Urban Connectivity: Improving the Door-to-Door Journey



Can bicycles, car-sharing and taxis be better integrated to create urban seamless travel?

Wednesday 2 May, 11:30-13:30
Session Outline
Every year, people undertake more than 10.5 billion trips in urban areas around the globe – and this number is growing as urban population increases. Managing these trips poses fundamental challenges for both cities and their inhabitants, especially as space devoted to everyday mobility is limited and networks are often crowded. At the same time, mobility is at the core of what makes urban areas dynamic and attractive hubs. Crucially, there is often a mismatch between the way in which citizens approach their urban trips – as a single, door-to-door journey - and the way in which authorities plan, allocate resources to and manage separate transport networks and services. While almost every trip starts and ends with walking and most integrate one or several other modes, transport is rarely organised along a the lines of one single, seamless, door-to-door transport task.

Perhaps the car and two-wheelers (and the roads on which they run) have most closely approached this “seamless transport” ideal, which helps to explain their compelling and enduring attraction. However, the car or motorbike-only approach to urban mobility has reached its limits as the costs from congestion, crashes, pollution, and adverse climate change impacts are sapping the vitality of many urban areas in the world.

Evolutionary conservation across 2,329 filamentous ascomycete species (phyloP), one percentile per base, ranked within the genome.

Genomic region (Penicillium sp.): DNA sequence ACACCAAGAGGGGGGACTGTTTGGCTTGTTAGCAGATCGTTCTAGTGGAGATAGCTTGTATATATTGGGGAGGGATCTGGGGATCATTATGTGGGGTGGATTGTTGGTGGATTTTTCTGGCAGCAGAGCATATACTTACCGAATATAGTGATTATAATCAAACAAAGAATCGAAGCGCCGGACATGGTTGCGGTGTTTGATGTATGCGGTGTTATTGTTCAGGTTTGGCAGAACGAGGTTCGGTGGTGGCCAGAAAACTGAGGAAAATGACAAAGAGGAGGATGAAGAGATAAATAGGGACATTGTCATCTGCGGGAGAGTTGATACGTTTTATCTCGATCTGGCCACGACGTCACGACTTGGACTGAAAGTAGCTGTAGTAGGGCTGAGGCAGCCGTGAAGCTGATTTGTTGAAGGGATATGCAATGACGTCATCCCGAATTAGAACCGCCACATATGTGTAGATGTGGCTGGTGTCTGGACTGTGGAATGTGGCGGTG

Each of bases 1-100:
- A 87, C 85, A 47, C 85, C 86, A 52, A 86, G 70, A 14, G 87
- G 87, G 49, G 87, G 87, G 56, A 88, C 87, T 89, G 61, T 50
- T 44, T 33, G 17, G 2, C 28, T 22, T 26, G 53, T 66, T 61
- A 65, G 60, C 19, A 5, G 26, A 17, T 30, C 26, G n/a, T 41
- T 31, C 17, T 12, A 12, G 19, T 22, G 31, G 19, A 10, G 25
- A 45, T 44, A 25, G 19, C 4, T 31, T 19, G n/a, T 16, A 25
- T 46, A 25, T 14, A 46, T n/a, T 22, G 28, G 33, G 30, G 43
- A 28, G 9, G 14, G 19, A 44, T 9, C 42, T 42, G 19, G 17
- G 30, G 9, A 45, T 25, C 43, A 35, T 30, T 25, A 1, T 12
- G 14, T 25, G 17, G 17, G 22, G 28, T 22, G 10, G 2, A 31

Participants in this session will address the challenge of providing high quality seamless urban mobility by discussing the following issues:

  • What are the models for urban daily mobility that will prevail in the 21st century and to what extent do these involve better and more seamless coordination among modes?

  • What, from the user perspective, is it that seamlessness delivers and does that make society better off?
     
  • Are authorities a help or hindrance in enhancing seamlessness?

  • What is it that the private sector can do differently, what is it that public authorities can do better?

  • Are information technologies and services sufficient to deliver seamless travel or do we need to invest in infrastructure as well – and if so, what infrastructure?

  • What is the level of technological readiness for seamless urban door-to-door services? What is the level of institutional readiness? What is the level of user readiness? What can better align these three?

  • Under what circumstances can growing megacities improve travel experiences for all via more seamless travel options?


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